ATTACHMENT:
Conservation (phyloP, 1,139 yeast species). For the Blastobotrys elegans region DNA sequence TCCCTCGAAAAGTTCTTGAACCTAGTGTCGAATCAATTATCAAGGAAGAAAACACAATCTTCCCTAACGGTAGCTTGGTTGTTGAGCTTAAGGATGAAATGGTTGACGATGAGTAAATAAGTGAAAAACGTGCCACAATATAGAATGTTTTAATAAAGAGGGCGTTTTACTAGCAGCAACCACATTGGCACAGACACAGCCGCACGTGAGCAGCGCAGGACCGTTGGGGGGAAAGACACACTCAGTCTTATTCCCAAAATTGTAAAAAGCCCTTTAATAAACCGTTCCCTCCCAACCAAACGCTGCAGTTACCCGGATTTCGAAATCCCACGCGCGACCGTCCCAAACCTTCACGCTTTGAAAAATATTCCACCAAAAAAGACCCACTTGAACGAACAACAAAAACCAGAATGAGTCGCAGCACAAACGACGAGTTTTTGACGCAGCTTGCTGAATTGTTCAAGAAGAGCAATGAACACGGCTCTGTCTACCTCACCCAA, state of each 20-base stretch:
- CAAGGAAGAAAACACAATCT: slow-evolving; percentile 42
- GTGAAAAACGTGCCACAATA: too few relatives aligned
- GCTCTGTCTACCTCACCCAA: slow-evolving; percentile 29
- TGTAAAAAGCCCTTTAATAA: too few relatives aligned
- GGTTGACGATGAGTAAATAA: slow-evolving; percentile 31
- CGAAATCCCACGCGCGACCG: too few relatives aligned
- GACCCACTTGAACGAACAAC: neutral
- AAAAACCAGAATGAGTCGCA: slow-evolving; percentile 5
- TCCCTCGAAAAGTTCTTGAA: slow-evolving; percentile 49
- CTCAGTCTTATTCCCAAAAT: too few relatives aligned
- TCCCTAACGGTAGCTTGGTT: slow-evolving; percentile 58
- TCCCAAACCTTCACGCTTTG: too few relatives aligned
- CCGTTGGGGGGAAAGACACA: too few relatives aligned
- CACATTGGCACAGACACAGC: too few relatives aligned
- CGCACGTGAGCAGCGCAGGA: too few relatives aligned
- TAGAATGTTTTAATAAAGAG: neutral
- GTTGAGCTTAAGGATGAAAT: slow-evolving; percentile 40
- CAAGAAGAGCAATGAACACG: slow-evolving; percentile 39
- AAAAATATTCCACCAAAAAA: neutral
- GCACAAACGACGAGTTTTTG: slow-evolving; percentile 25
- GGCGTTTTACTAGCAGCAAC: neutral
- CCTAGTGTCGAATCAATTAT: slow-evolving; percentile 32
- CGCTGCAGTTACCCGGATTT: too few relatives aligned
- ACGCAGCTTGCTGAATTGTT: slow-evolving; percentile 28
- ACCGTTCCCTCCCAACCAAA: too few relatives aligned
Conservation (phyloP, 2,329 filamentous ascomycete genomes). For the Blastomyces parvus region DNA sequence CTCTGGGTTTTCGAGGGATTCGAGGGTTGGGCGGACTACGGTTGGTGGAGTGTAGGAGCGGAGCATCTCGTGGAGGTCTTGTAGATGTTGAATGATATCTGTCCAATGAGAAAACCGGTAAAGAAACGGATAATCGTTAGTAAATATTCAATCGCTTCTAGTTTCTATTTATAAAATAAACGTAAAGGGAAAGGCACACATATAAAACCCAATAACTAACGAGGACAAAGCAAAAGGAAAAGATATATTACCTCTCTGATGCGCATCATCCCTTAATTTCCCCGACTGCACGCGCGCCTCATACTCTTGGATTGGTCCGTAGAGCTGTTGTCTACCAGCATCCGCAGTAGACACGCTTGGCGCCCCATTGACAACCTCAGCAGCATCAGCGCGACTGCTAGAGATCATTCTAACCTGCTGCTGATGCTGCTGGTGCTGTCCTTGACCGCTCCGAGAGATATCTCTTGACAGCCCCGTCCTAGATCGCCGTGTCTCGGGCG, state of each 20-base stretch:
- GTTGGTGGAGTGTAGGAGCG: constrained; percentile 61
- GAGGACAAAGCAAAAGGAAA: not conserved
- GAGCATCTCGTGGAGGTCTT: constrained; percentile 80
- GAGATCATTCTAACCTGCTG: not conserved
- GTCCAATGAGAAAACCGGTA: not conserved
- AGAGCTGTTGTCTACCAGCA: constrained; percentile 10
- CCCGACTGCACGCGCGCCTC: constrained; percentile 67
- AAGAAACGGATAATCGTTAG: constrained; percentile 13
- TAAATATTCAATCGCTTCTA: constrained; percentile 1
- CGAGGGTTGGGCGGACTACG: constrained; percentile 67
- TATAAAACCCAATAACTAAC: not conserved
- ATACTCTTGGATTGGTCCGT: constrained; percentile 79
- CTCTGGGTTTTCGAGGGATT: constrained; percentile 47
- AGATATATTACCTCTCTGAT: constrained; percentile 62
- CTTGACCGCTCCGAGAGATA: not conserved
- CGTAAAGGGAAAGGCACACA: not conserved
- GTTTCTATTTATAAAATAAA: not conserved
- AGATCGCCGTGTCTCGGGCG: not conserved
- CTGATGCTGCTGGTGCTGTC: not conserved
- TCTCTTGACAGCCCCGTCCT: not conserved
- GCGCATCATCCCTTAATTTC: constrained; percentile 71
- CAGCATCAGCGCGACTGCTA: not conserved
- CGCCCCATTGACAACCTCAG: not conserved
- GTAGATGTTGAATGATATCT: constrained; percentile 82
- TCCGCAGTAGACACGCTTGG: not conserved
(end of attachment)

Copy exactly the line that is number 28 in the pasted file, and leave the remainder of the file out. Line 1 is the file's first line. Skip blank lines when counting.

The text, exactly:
- GTTGGTGGAGTGTAGGAGCG: constrained; percentile 61